11 January 2022 |

Metaverse meets Investing 🤝



Metaverse meets Investing 🤝

Social investing app eToro just rolled out its metaverse-themed smart portfolio called MetaverseLife.

The smart portfolio is designed to offer investors long-term exposures to stocks, crypto-assets, and tech platforms that are creating virtual realities. 

For example, investors have exposure to Meta Platforms (Facebook) and Roblox, but also blockchain-based platforms like Decentraland, Sandbox, and Enjin.

Big tech like Microsoft, Amazon, and Nvidia are also a part of the portfolio → a smart move given these co’s are not only betting on the future of the metaverse, but have platforms that influence mass adoption. 

Why it Matters

  • The metaverse may be new, but could become a $800 billion market in the U.S.
  • Online entertainment and social media companies could capitalize on new revenue streams via the metaverse
  • eToro is lowering the barrier to entry for investors who want the chance to invest early in this big tech evolution

Culture meets Fintech

Remember when eToro U.S. CEO Lule Demmissie said to me, “Change always wins” (if you don’t, tune in to my full conversation with her here). 

Facebook’s somewhat cringey rebrand may have given the metaverse a weird kick off, but when I think about past “next big technology” platforms that most people looked at with pessimism, those ended up taking off (and still are) while changing our lives. For example:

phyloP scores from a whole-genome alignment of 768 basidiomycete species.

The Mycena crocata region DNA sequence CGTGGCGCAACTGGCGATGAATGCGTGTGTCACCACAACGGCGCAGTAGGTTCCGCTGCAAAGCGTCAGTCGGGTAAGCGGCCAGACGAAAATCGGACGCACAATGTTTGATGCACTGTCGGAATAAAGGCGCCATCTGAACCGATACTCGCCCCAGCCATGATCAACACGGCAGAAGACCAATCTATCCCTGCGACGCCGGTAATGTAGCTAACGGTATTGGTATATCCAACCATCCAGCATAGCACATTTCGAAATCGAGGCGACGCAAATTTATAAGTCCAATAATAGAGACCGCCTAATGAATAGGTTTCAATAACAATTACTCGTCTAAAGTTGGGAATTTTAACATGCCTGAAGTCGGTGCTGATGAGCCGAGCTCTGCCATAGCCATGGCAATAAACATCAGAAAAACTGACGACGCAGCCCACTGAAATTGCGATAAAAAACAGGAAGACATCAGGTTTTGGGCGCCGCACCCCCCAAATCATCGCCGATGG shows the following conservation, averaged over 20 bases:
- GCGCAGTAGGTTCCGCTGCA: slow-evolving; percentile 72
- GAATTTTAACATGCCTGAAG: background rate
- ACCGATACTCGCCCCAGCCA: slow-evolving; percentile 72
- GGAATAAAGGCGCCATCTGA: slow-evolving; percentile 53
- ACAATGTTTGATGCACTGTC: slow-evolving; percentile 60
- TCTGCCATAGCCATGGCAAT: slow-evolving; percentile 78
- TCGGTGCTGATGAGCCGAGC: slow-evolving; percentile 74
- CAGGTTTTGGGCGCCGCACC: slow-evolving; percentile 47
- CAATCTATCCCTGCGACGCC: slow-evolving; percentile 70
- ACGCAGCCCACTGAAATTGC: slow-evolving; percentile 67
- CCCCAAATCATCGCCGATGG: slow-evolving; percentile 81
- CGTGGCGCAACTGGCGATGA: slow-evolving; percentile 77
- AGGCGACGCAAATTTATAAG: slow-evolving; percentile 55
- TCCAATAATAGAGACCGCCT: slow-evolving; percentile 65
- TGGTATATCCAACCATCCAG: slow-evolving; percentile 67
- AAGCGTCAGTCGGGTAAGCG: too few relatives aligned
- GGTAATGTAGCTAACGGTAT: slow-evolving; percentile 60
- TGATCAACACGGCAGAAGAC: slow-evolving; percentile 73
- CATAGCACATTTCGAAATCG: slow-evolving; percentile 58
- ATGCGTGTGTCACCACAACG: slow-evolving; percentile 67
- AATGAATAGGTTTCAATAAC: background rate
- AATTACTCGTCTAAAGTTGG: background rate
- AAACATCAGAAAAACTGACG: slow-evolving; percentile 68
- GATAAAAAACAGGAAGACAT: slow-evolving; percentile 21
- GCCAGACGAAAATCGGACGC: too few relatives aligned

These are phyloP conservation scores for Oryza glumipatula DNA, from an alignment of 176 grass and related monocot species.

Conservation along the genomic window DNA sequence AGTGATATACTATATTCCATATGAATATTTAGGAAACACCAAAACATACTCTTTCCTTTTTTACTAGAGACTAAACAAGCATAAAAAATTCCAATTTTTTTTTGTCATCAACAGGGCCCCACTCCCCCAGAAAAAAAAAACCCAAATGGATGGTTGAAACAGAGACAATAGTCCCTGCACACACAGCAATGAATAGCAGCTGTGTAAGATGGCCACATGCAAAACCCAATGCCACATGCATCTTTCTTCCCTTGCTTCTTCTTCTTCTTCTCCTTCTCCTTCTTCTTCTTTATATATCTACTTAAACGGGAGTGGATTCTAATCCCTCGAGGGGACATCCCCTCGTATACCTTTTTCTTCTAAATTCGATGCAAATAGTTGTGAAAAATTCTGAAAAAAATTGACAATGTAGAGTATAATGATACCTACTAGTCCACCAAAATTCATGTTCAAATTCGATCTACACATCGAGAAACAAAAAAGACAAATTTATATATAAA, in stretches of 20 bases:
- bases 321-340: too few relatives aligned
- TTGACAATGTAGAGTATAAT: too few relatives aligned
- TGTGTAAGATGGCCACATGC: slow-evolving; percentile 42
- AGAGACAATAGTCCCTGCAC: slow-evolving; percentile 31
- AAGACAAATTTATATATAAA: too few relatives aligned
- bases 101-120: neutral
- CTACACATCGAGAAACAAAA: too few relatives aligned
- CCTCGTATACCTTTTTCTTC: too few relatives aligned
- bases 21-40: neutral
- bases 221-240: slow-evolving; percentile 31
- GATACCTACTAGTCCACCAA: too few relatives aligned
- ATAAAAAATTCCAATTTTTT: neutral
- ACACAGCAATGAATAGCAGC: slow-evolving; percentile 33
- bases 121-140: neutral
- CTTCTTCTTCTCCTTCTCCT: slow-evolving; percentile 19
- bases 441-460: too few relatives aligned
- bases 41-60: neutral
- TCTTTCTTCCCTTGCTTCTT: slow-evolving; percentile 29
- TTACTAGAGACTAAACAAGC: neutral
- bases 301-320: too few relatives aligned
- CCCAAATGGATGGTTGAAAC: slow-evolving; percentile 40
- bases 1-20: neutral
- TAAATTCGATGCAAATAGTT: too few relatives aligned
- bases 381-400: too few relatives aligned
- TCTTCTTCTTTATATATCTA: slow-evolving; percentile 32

1. Internet 
  2. Blockchain/Crypto assets
  3. Electric Vehicles 

Who says the metaverse can’t join this list? IMO, the metaverse could be to 2022 what cryptocurrency was to 2021, and what meme stocks/social investing was to 2020. I mean, it’s only January. 

Like any great innovation, it will take time before mass adoption. But the gears are turning now, and it’s only a matter of time before we’re all playing Beat Saber with our out-of-state best friends through the metaverse (IYKYK). 

I’ll leave you with this quote from eToro head of investment portfolios Dani Brinker: 

“As the ultimate frontier between the real and virtual worlds, the metaverse represents the most likely evolution of the internet in the coming years.”

(Yes, this is a GIF of me dancing in the metaverse and giving a bow for my stellar performance. Yes, playing in the metaverse is fun as hell). 


Consumer fintech still has work to do 

Consumer fintech has reached levels of mass adoption over the last year, but is still falling flat when it comes to helping Americans achieve financial freedom. 

Folks are increasingly less confident in the U.S. economy (down 2% from this time last year and 12% from pre-pandemic levels), according to a Harris Poll survey commissioned by Personal Capital and Empower.

The Numbers

  • Americans have a dwindling sense of financial confidence – both in their personal finances as well as the economy at large.
  • Surveyed Americans say a person needs to earn $128,000 a year to feel financially healthy.
  • Debt is increasing concern: 49% feel that their debt is unmanageable.
  • 37% say they’d be anxious about an unforeseen $100 expense.
  • 2022 resolutions are all about financial health: 37% are prioritizing debt paydown and 36% are focusing on retirement planning.

Why it Matters